Notebooks: As students enter the note-taking phase of their education, Mead offers a variety of Made in the U.S.A. products to suit any subject, including the Five Star spiral notebooks that you can pick up at most big box stores. The classic Decomposition Book also is an eco-friendly option that comes in a slew of unique colors and designs. We also are big fans of Chicago-based Field Notes, including its Kraft Memo Books.

Binders: Need to move between several classes in the day? These affordable binders from brands like Wilson Jones and Acco will help keep things organized and your materials all in one place. If you are in the market for something with a more unique design, check out the signature binder collection from Russell and Hazel, which includes a dry erase board in the inside cover and can be personalized with a range of inserts and accessories like to-do lists and calendar sheets.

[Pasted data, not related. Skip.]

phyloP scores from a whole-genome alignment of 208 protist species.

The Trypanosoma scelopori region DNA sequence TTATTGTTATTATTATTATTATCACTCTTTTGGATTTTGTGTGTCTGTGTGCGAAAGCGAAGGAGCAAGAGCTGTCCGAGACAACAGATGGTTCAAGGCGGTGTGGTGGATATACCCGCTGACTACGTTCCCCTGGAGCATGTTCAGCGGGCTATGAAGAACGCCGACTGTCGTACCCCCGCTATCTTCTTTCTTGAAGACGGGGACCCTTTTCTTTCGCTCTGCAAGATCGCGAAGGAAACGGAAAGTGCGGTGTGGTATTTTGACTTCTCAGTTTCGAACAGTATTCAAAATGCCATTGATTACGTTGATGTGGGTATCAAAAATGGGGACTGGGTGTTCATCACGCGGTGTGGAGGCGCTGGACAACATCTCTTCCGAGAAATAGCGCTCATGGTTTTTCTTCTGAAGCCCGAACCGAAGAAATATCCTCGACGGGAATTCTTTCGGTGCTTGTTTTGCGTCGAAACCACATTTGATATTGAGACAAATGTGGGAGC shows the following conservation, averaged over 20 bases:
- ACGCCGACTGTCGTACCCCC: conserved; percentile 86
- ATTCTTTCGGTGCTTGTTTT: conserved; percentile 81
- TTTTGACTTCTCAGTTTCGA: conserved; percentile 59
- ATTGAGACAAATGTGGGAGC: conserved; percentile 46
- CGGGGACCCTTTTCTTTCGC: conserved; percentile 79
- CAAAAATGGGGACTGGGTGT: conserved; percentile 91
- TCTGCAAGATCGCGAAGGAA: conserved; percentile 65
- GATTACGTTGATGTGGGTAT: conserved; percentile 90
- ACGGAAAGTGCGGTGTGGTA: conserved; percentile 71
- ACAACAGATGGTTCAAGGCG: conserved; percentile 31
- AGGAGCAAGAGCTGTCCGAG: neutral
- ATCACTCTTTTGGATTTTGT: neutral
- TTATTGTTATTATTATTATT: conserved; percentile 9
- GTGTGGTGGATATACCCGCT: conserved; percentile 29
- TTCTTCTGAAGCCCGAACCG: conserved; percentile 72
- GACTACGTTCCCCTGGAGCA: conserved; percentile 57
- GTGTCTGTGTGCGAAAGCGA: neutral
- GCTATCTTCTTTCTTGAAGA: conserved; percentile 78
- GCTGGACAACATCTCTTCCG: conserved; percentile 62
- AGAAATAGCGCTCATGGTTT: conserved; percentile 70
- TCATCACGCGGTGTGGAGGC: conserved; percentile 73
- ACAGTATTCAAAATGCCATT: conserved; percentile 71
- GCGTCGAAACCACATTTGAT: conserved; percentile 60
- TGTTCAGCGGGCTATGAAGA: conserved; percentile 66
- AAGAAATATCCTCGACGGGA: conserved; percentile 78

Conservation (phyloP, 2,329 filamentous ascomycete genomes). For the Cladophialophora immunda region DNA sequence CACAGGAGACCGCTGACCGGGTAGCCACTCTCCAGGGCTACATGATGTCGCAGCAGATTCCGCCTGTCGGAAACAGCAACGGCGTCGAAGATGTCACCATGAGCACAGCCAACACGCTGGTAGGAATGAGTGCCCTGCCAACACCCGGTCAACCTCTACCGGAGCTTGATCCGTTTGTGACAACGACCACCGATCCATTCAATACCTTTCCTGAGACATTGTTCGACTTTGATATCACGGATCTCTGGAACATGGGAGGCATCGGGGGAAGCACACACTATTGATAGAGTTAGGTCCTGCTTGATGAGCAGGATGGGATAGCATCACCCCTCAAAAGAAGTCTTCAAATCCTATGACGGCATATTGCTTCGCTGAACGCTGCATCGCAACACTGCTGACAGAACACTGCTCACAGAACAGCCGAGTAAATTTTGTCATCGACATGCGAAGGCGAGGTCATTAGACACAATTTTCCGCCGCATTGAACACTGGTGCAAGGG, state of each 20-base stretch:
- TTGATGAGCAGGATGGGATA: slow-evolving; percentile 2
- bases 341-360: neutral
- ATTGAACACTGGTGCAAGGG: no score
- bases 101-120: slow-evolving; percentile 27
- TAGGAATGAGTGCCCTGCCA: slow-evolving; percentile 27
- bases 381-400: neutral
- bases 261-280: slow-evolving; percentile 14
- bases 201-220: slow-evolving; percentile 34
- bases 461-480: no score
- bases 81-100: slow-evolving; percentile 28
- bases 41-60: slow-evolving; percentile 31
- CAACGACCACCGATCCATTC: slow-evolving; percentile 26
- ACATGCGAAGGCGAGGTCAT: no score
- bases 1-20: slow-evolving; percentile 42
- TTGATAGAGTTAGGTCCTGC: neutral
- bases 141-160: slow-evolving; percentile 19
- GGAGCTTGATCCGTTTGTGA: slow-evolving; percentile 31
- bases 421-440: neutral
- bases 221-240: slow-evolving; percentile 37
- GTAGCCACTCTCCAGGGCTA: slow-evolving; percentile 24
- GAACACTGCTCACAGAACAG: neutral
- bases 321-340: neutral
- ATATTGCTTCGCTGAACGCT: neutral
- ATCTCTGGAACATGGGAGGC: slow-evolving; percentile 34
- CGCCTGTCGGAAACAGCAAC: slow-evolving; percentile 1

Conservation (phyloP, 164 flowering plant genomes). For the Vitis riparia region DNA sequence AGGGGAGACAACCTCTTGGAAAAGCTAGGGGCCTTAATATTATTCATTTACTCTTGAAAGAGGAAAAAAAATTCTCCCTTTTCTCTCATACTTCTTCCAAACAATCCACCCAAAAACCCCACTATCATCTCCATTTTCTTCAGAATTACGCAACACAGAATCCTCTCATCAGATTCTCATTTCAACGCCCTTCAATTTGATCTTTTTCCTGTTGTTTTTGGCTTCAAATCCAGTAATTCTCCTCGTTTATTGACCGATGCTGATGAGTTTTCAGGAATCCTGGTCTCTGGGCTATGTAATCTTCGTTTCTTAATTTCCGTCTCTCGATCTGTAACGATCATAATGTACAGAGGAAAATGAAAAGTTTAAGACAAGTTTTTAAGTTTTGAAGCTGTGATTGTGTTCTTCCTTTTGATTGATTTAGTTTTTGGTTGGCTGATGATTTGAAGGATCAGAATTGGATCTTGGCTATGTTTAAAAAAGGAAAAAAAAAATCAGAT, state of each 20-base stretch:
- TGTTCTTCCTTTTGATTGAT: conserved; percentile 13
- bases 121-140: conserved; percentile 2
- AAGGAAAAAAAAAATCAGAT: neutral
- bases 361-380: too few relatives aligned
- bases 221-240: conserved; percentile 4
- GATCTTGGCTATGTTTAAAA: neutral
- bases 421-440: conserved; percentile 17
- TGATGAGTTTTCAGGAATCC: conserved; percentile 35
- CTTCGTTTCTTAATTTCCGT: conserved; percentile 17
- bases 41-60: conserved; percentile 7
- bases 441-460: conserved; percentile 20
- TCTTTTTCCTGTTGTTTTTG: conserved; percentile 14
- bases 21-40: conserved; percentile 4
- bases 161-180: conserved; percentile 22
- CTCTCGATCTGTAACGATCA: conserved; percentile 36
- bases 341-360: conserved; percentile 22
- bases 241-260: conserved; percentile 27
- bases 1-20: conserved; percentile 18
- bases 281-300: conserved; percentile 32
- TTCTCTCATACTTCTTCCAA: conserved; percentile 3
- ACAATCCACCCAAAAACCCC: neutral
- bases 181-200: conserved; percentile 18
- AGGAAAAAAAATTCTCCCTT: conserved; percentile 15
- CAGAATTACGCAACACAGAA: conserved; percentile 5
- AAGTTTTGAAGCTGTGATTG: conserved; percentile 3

Protractor: Students taking algebra, trigonometry, calculus and more will likely need one of these essential tools, and Chartpak makes a durable and stylish protractor that is acrylic and transparent tinted.


Bedding and Linens: Along with notebooks and pens, students heading off to college also are going to need bedding, including for those Twin XL beds popular in many dorm rooms. American Made Dorm & Home offers a wide range of stylish Made in USA comforter sets at a variety of price points, along with accent pillows, shams, curtains and more. The ABC Blanket Company, which we profiled back in June, also is a go-to option, especially for students looking to bring along a fleece or throw for the colder months. 

Bed Risers: Here's a tip from current college students everywhere: You are going to need more storage space. Dorm Smart's bed risers come in both black and white, creating 10 to 13 cubic feet of storage under Twin XL beds.

Storage Bins: Another helpful tip? Invest in heavy duty bins that can keep your stuff tidy, like this American-made Rubbermaid bin with a clear drop-down door to retrieve items. 

Did we miss any of your favorite American-made school supplies? Let us know on Twitter via @KeepitMadeinUSA.


Reposted from AAM

Posted In: Allied Approaches, From Alliance for American Manufacturing

Union Matters

Federal Minimum Wage Reaches Disappointing Milestone